Establishes a road usage fee for motor vehicles registered to travel on New Hampshire roads based on the equivalent miles per gallon of the vehicle.
Road Usage Fees
New Hampshire does not currently have a road usage charge. State funding for transportation infrastructure comes primarily from a tax on gasoline.
About road usage charges
There are two types of road usage charges – pay-per-mile taxes or graduated vehicle registration fees.
- Under a pay-per-mile program, vehicles are charged for every mile they drive. This can be measured in a variety of ways, from odometer readings to GPS technology.
- Graduated vehicle registration fees usually involve a sliding scale based on a vehicle’s average miles-per-gallon, with more fuel efficient cars paying a higher fee than those which burn more gas.
Revenues from road usage charges are usually allocated to the upkeep of state roads and bridges.
History of road usage charges in NH
In recent years, gas tax revenues in New Hampshire have decreased in real terms, from over $160 million in inflation-adjusted dollars in 2002 to just over $120 million in 2016.
This had led to several attempts in recent years to create a road usage fee in New Hampshire.
Most recently, in 2018, a bill was proposed that would have created a sliding scale of vehicle registration fees based on a car’s fuel efficiency. The bill, HB 1763, passed the New Hampshire House but was killed in the Senate.
Road usage fees in other states
As for 2018, 18 states, including California, Virginia, and Colorado, have addressed the problem of falling gas tax revenues by imposing some form of a road usage charge.
So far, nearly all of those programs have taken the form of higher vehicle registration fees for alternative fuel or more fuel efficient vehicles. See a map of states with higher fees.
However, several states have conducted pilot programs looking to the feasibility of creating a pay-per-mile program. This has gone furthest in Oregon, where car owners can now opt to pay a tax on every mile traveled within state lines and have their gas taxes refunded. Participation in that program was capped at 5,000 cars.
PROS & CONS
“NH should supplement the gas tax with a road usage charge.”
- According to research by the University of Michigan, the average weighted miles-per-gallon of cars sold in the U.S. has risen from 20 mpg to 25 mpg over the last ten years. That increased fuel efficiency means less gas is used per mile traveled, resulting in less revenue to maintain roads. New Hampshire must do something to make up for that loss in funding.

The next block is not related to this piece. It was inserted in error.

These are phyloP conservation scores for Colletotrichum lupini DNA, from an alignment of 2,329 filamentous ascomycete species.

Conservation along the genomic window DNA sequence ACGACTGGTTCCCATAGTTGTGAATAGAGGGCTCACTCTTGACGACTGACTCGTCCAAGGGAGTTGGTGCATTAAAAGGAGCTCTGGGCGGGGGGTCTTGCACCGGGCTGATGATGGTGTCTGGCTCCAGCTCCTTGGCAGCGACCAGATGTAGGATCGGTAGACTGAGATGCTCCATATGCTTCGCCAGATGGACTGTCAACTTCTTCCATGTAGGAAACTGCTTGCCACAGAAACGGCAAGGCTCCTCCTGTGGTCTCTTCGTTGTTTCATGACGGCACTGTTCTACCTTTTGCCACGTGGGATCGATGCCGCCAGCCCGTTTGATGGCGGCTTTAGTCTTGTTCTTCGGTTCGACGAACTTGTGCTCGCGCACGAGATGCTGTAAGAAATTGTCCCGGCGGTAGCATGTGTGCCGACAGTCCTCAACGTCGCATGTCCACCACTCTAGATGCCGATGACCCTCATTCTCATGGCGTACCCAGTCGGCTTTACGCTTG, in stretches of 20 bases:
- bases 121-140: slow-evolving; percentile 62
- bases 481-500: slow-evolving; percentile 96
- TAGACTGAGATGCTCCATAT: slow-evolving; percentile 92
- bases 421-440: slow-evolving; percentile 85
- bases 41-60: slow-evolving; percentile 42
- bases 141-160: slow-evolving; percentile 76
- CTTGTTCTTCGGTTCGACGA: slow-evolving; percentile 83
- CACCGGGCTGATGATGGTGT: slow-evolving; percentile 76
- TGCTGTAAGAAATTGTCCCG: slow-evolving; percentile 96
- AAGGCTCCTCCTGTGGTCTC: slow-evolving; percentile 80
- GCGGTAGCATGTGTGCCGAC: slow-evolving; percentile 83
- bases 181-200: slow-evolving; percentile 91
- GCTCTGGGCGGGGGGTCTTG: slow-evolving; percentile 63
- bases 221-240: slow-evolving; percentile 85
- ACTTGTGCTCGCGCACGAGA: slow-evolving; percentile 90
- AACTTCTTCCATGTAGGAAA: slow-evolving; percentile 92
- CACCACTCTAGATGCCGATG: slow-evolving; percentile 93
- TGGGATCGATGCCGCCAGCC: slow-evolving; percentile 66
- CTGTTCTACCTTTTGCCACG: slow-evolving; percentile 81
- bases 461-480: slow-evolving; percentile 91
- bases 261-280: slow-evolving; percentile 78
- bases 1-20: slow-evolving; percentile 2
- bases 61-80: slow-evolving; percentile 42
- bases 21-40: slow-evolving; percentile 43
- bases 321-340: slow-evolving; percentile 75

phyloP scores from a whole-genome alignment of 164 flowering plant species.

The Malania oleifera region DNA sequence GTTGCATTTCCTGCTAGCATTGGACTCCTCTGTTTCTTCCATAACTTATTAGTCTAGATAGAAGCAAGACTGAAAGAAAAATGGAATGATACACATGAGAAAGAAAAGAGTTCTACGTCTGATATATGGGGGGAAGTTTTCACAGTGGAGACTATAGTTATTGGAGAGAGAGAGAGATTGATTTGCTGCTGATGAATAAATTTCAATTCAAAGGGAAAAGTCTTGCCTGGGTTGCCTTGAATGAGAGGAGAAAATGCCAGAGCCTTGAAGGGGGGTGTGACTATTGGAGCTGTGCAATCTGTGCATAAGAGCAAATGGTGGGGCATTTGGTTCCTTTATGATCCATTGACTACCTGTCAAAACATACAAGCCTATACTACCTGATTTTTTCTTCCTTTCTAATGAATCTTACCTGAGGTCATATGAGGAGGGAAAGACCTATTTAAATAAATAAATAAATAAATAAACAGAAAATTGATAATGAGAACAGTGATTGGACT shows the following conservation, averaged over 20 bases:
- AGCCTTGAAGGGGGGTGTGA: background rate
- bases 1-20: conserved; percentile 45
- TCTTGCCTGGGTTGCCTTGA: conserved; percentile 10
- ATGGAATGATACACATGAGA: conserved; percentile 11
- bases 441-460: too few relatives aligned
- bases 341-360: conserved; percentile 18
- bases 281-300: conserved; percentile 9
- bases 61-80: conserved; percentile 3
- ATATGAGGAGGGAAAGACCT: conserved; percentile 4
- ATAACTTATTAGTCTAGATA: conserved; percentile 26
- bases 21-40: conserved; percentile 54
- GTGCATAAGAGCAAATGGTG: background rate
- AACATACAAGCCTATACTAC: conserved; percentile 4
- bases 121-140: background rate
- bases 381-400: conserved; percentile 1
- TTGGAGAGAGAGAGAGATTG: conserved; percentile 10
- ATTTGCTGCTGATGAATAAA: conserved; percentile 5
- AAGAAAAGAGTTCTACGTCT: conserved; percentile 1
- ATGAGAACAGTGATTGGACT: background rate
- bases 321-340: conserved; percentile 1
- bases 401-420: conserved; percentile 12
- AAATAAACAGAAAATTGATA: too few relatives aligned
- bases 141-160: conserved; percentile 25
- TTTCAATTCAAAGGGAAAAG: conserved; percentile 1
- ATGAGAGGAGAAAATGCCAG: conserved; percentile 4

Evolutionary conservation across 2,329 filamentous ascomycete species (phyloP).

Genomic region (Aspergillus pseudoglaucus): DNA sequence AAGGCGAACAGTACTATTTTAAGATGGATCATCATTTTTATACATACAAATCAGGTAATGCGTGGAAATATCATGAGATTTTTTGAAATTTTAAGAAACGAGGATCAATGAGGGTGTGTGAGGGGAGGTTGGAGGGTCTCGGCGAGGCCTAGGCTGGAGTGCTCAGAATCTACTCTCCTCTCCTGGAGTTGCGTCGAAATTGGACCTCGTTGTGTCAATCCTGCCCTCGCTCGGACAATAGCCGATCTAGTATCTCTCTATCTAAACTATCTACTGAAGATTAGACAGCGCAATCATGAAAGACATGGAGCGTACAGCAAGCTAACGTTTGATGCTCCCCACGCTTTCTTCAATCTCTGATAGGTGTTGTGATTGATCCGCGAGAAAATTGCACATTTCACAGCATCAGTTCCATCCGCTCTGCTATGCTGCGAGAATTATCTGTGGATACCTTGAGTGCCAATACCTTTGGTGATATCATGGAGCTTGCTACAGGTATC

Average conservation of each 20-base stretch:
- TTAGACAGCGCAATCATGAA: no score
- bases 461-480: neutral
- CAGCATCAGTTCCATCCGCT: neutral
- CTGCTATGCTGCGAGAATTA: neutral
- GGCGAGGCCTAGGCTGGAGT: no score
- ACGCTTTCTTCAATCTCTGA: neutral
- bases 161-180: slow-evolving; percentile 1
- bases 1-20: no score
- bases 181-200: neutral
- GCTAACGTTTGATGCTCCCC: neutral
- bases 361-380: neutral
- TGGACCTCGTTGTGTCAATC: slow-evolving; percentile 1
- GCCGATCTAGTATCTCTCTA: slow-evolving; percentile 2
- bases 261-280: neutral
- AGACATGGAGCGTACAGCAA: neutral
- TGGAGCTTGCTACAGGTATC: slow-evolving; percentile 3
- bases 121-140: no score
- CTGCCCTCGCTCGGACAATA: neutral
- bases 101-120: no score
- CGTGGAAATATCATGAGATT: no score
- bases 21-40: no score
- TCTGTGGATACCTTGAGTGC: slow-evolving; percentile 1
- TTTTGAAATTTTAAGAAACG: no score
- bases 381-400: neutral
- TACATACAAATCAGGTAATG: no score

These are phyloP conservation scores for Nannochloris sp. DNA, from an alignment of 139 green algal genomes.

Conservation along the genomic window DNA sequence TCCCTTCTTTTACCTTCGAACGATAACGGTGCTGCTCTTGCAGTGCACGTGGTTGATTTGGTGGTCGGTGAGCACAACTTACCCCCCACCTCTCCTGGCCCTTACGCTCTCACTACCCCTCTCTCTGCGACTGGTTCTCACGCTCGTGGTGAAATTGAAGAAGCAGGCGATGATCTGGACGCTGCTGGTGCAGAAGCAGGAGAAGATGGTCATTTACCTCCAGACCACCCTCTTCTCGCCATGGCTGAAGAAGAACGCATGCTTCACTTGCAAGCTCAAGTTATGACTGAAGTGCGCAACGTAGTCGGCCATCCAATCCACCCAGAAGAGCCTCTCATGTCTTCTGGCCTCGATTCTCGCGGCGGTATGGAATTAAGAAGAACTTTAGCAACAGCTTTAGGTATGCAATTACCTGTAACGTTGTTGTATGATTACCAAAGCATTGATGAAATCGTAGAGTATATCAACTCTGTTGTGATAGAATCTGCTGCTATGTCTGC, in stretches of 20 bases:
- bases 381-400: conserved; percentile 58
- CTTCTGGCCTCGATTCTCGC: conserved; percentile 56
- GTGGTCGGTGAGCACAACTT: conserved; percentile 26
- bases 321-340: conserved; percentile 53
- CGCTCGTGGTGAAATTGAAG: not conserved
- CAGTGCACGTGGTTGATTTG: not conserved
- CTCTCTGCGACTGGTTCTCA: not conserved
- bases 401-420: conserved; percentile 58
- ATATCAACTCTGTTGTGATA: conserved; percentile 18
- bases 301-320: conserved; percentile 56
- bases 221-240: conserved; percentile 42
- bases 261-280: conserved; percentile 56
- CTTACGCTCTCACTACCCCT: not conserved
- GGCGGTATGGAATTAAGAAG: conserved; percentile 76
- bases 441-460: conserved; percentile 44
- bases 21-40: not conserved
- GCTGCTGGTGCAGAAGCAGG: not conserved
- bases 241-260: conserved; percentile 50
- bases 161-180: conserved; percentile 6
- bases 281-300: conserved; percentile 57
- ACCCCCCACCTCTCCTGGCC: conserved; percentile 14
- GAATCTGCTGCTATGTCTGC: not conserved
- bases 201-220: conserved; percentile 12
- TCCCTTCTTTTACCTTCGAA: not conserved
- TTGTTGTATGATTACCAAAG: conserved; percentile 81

- If New Hampshire continues to rely on gas tax revenues for road maintenance, it means drivers of alternative fuel vehicles are essentially using the roads for free. This is unfair to the rest of New Hampshire’s drivers, who are left to pick up the tab.
- With the gas tax, drivers can’t see exactly how much of what they pay at the pump goes to maintaining roads versus the actual cost of their fuel. Registration fees or a per-mile charge are therefore more transparent, since drivers can clearly see how much they’re spending on road taxes.
- The number of miles people drive can vary greatly from year to year, particularly during periods of economic downturn. Vehicle fuel efficiency is also expected to rise steadily over the next decade. This makes gas tax revenues an unreliable source of income. New Hampshire needs to shift to a more predictable model to fund its transportation infrastructure.
“NH should not implement a road usage charge.”
- Road use fees particularly impact fuel efficient or alternative fuel vehicles, which emit less carbon than vehicles with a lower average miles-per-gallon. The state should be encouraging people to adopt these more environmentally-friendly forms of transportation, not weighing them with a new tax.
- Gas tax rates in New Hampshire have not risen in line with inflation. It’s unrealistic for lawmakers to expect revenues to stay level with expenses when they do not update rates on a regular basis. Instead of imposing new taxes that particularly penalize alternative fuel vehicles, lawmakers should ensure that gas tax rates keep pace with inflation.
- New Hampshire could find more money to fund road maintenance if it changed how current funds are allocated, for example limiting the percentage of gas tax revenue that goes to line items other than road and bridge maintenance, or by changing how turnpike revenues are allocated.
- Per-mile charges rely on tracking how many miles someone is driving using some sort of device or technology. This raises important concerns about privacy.
Establishes a special annual registration fee for hybrid and electric vehicles of $100 and $200, respectively.
Establishes a road usage fee ranging from $0 to $123.33, based on a vehicle's miles per gallon, as part of annual car registration. The fee would go to construction and maintenance of state roads and bridges.
Establishes prepaid road tolls for motor vehicles powered by alternative energy sources, such as batteries, solar cells, and natural gas. The House amended the bill to only create a prepaid road toll for electric vehicles.
Establishes a road usage fee for motor vehicles registered to travel on state roads based on the equivalent miles per gallon of the vehicle.
Establishes a commission to study revenue alternatives to the gas tax for the funding of the state’s highways and bridges.
Imposes the road toll (a.k.a. gas tax) on alternative fuels such as natural gas and propane.
Adds a road toll fee for hybrid and electric vehicles at the time of registration.
Creates a committee to study alternatives to the gas tax for infrastructure funding.
Requires that all gas tax revenue be spent on infrastructure repairs. This bill would eliminate gas tax revenue for the Department of Safety.
Should NH supplement the gas tax with a road usage charge?
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